|Publication number||US7725637 B2|
|Application number||US 11/967,299|
|Publication date||May 25, 2010|
|Filing date||Dec 31, 2007|
|Priority date||Dec 31, 2007|
|Also published as||US20090172372|
|Publication number||11967299, 967299, US 7725637 B2, US 7725637B2, US-B2-7725637, US7725637 B2, US7725637B2|
|Inventors||Mohan Kumar, Sarathy Jayakumar, Sham M Datta|
|Original Assignee||Intel Corporation|
|Export Citation||BiBTeX, EndNote, RefMan|
|Patent Citations (22), Referenced by (1), Classifications (5), Legal Events (2)|
|External Links: USPTO, USPTO Assignment, Espacenet|
A system management interrupt (SMI) is a nonmaskable external interrupt that operates independently from a processor's interrupt- and exception-handling mechanism and a local interrupt controller, such as an Intel advanced programmable interrupt controller (APIC). SMIs take precedence over other non-maskable and maskable interrupts. SMIs directed to a processing core indicate that a processing core is to transition to system management mode (SMM), which is a special-purpose operating mode provided for handling system-wide functions, such as power management, system hardware control, or proprietary OEM (Original Equipment Manufacturers)-designed code, for example.
The invention described herein is illustrated by way of example and not by way of limitation in the accompanying figures. For simplicity and clarity of illustration, elements illustrated in the figures are not necessarily drawn to scale. For example, the dimensions of some elements may be exaggerated relative to other elements for clarity. Further, where considered appropriate, reference labels have been repeated among the figures to indicate corresponding or analogous elements.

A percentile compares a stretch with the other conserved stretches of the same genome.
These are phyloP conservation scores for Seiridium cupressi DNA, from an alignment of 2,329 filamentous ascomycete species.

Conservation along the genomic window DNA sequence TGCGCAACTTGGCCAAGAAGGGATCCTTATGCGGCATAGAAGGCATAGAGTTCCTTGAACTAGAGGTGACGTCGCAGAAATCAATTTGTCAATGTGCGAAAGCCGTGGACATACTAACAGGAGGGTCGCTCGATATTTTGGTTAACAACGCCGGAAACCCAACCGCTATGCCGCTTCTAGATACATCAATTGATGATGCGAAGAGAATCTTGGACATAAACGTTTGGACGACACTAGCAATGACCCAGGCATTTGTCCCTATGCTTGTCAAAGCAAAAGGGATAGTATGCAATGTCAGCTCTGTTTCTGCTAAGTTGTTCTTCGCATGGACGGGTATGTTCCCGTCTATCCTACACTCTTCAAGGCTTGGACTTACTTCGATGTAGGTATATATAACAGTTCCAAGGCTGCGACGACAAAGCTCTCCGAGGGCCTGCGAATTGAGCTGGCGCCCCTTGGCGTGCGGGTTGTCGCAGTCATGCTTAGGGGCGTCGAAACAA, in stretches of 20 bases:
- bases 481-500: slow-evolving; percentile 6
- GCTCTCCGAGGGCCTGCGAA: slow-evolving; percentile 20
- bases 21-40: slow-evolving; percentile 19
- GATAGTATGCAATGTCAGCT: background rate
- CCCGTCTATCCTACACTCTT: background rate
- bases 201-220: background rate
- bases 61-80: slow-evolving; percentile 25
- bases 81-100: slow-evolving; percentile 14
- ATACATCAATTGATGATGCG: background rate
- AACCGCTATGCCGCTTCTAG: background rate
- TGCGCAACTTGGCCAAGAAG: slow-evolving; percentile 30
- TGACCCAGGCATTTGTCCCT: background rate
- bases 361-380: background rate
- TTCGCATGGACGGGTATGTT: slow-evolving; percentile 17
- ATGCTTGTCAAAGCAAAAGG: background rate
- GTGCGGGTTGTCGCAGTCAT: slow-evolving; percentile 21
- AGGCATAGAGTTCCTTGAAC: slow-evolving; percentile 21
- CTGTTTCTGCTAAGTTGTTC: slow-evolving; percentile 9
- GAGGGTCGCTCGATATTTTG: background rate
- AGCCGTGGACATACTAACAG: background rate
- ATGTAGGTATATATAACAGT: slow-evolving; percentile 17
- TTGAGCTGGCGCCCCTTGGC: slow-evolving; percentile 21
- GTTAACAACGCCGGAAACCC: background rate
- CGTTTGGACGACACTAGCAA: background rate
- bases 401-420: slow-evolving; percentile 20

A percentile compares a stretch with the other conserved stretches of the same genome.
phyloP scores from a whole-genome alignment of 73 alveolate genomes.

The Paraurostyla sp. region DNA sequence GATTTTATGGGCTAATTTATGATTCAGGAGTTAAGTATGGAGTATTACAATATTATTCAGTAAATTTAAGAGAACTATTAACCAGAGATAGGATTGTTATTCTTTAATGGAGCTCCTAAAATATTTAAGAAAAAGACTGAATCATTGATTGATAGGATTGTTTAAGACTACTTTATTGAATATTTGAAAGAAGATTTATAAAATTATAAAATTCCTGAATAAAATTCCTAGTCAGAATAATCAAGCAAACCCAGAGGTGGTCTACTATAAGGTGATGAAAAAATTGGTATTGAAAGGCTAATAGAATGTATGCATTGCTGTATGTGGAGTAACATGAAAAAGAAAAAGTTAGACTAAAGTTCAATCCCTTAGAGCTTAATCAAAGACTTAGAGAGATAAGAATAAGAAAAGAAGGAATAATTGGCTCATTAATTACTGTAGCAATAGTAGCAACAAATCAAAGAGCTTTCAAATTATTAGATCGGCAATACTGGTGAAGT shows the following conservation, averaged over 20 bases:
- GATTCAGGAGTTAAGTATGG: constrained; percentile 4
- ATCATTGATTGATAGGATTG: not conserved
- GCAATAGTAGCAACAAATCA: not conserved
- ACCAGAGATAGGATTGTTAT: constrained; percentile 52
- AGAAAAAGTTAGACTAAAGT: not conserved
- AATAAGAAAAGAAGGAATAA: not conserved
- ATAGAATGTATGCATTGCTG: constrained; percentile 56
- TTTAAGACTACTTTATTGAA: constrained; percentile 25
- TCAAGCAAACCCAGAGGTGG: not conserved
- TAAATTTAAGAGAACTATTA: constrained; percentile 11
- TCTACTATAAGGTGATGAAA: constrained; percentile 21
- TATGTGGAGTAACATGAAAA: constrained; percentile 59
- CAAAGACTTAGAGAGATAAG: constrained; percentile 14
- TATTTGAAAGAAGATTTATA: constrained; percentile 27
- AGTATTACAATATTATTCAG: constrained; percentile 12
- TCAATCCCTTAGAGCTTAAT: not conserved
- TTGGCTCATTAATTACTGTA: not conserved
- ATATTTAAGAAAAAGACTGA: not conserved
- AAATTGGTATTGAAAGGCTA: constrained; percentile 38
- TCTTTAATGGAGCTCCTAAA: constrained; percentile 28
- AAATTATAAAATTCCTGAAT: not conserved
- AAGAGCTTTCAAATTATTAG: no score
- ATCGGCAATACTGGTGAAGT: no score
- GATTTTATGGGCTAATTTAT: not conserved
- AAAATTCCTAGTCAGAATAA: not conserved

While the concepts of the present disclosure are susceptible to various modifications and alternative forms, specific exemplary embodiments thereof have been shown by way of example in the drawings and will herein be described in detail. It should be understood, however, that there is no intent to limit the concepts of the present disclosure to the particular forms disclosed, but on the contrary, the intention is to cover all modifications, equivalents, and alternatives falling within the spirit and scope of the invention as defined by the appended claims.
In the following description, numerous specific details such as types and interrelationships of system components and logic partitioning/integration choices are set forth in order to provide a more thorough understanding of the present disclosure. It will be appreciated, however, by one skilled in the art that embodiments of the disclosure may be practiced without such specific details. In other instances, control structures, gate level circuits and full software instruction sequences have not been shown in detail in order not to obscure the invention. Those of ordinary skill in the art, with the included descriptions, will be able to implement appropriate functionality without undue experimentation.
References in the specification to “one embodiment”, “an embodiment”, etc., indicate that the embodiment described may include a particular feature, structure, or characteristic, but every embodiment may not necessarily include the particular feature, structure, or characteristic. Moreover, such phrases are not necessarily referring to the same embodiment. Further, when a particular feature, structure, or characteristic is described in connection with an embodiment, it is submitted that it is within the knowledge of one skilled in the art to effect such feature, structure, or characteristic in connection with other embodiments whether or not explicitly described.